I may use the recipe output screen somewhat differently than others. I have a fast desktop and can easily run 3 or 4 other programs while running foldit. Occasionally I may look at the progress of a running recipe and if it's not preforming as expected I cancel it and switch to another. That always includes looking at the recipe output. I know it's probably a trivial matter for some but for someone who writes computer programs it's unnecessary and a little annoying.

Joined: 04/20/2012
Groups: Go Science
You can always make & share your own versions of shared programs

Being a coder, you could always change shared programs so their output matches your own tastes. If you share the results and others like the changes you made, you might get more votes for your own version than the original version got.

When I have suggestions for improving certain programs, I usually e-mail the author to let them know or make the change myself. We all have different ideas of perfection.

I'm generally grateful that others take the time to write Recipes and share them, and if I like a Recipe made by a certain author, I am more likely to use other Recipes made by that same author. Also, if teammates like a new Recipe and use it a lot, I am more likely to try it myself.

Joined: 10/23/2014
Groups: Contenders

I have made some minor changes to some recipes and use them for personal use. To me it seems deceptive to take someones recipe, make a few trivial changes and then post it as my own. Some of the authors don't even play anymore so no way to contact them to ask for changes. Some recipes have so many versions with minor changes to the original it makes it hard to determine which one to use. You either stick with an author who's past recipes seem to work well or examine the code. A better version may be overlooked just because the author is not as well-known.

No one is asking for perfection. I have a number of books on "best practices", recommendation on what practices work well with code, interfaces, etc. None write about perfection. But they all write about generally agreed upon standards that can help make better software.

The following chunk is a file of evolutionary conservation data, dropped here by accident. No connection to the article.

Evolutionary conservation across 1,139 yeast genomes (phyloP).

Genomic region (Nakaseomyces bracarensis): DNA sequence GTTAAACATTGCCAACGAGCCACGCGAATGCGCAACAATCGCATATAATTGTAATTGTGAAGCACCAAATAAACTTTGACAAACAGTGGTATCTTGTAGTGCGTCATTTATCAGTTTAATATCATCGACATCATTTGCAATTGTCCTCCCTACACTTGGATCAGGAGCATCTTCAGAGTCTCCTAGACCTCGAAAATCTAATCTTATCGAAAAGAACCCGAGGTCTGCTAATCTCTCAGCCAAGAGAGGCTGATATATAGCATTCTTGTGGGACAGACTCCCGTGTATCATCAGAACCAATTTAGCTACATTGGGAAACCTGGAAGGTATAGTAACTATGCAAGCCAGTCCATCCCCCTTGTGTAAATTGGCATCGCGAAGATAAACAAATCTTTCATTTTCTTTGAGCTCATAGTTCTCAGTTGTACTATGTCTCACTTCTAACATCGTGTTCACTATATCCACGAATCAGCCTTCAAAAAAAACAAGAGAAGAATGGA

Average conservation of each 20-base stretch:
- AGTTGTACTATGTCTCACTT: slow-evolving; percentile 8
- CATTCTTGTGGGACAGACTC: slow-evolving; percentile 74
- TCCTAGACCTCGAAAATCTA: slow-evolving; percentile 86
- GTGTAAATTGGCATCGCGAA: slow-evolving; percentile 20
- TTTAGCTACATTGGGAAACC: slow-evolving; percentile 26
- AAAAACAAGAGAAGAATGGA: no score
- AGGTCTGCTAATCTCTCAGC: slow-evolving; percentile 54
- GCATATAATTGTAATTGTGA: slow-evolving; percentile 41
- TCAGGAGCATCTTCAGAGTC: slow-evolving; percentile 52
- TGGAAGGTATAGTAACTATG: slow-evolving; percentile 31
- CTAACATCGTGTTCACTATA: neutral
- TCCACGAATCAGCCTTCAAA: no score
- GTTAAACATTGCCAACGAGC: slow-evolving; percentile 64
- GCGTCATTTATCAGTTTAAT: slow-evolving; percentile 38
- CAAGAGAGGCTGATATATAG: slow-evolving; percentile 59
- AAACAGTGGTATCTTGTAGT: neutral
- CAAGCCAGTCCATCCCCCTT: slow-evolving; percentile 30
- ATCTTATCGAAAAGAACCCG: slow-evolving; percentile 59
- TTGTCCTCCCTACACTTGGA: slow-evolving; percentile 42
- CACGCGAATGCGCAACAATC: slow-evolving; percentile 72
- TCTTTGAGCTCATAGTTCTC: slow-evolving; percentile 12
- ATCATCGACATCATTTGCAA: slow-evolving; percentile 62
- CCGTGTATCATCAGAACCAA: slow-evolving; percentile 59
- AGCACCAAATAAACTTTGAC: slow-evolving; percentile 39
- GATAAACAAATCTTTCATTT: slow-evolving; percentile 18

For the first 6 months I didn't join any group and worked on puzzles on my own. Which recipe to use was a crapshoot. After much trial and error I eventually reduced the number of recipes to around 40. Now after joining a group and seeing what recipes they use and more importantly when to use them I use generally use less than 10.

Don't get me wrong, I am also grateful for all the recipes people have spent time creating. There are some amazing recipes. I've done a few LUA recipes from scratch but don't have anything I'd like to share because there are better recipe solutions available. And I'm aware not all recipe authors are programmers or know what constitutes "best practices" however a half a dozen "best practices" pages, some simple "best practices" functions, and a few simple "best practices" recipe examples would be a good first step.


Developed by: UW Center for Game Science, UW Institute for Protein Design, Northeastern University, Vanderbilt University Meiler Lab, UC Davis
Supported by: DARPA, NSF, NIH, HHMI, Amazon, Microsoft, Adobe, RosettaCommons